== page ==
An invisible third hand
Vacuum Leveling for Crack Repair
© Frank Ford, 11/4/01; Photos by FF

This one caught me by surprise. It's a small crunch in the spruce top, right near the end block:

Except, it turns out to be one of those new guitars with a "double" top --two incredibly thin layers of spruce separated by a lattice of internal struts, much like a hollow core door:

So, now I have a little trap door with no way to poke or clamp it up to level:

In fact, if you look closely, you'll see that the spruce is only about a half millimeter thick. On top of that, it's jammed downward and tucked under at the end of the "flap."

First, I undercut the end section a bit so the little flap of spruce could fit flush with the surface:

I tried stabbing the flap gently with my pointy knife, but I wasn't able to lift it that way.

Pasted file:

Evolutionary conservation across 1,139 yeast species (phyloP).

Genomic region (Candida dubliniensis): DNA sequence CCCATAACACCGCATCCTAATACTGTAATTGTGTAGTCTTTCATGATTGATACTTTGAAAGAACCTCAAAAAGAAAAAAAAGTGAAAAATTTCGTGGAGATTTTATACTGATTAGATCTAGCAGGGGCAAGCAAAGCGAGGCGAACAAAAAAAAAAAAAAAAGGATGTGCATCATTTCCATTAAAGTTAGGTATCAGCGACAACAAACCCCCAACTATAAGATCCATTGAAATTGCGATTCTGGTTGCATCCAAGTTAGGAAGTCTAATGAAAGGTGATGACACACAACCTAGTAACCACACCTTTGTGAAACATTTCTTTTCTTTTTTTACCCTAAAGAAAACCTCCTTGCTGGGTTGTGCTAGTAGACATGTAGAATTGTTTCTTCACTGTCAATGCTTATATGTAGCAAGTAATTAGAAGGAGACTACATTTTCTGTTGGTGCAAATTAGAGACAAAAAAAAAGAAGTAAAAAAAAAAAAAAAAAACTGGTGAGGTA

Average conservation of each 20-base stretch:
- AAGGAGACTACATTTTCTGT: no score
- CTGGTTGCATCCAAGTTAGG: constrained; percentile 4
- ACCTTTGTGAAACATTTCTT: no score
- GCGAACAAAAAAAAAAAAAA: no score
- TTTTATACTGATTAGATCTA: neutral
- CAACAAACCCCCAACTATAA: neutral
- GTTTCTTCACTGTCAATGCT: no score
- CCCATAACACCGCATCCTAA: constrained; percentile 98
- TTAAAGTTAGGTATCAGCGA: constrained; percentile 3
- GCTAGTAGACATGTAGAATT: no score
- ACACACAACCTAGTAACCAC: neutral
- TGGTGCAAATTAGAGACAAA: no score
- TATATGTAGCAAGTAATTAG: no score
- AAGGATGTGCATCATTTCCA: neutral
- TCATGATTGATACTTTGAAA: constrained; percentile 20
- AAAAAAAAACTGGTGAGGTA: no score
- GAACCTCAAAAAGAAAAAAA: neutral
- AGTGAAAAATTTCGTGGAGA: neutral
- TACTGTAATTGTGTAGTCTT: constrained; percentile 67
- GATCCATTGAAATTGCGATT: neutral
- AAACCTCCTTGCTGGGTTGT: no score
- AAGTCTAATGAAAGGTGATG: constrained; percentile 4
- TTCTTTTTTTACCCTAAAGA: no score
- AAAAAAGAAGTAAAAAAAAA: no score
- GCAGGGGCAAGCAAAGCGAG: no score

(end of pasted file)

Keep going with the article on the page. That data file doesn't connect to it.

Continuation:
A section of vinyl tubing attached to my vacuum pump was sufficient to grip the surface and lift the piece into position, but it would only slip right back the minute I let go. I needed a method of clamping it in place for gluing.

I saturated the cracks with clear hide glue to avoid discoloring the wood, and, to allow a bit of working time, I diluted the glue to about 2/3 strength:

Then, using plain water as my only "gasket" I was able to suck the piece right up against a flat plate of acrylic, using that same vinyl tube:

The tube was a slip fit in the acrylic plate, so I could stick the tube down to the little flap of spruce and then bring it up to the surface by pulling on the tube. The acrylic plate acted as a stop to make sure the flap matched the surrounding surface.

Then I was able to leave it under vacuum for a few hours as the glue dried:

The result? Not bad, considering:

The end of the flap had just a bit of space left after I chipped the crunched flakes away, so the glue shows in that area, but it's level and strong as it was before.

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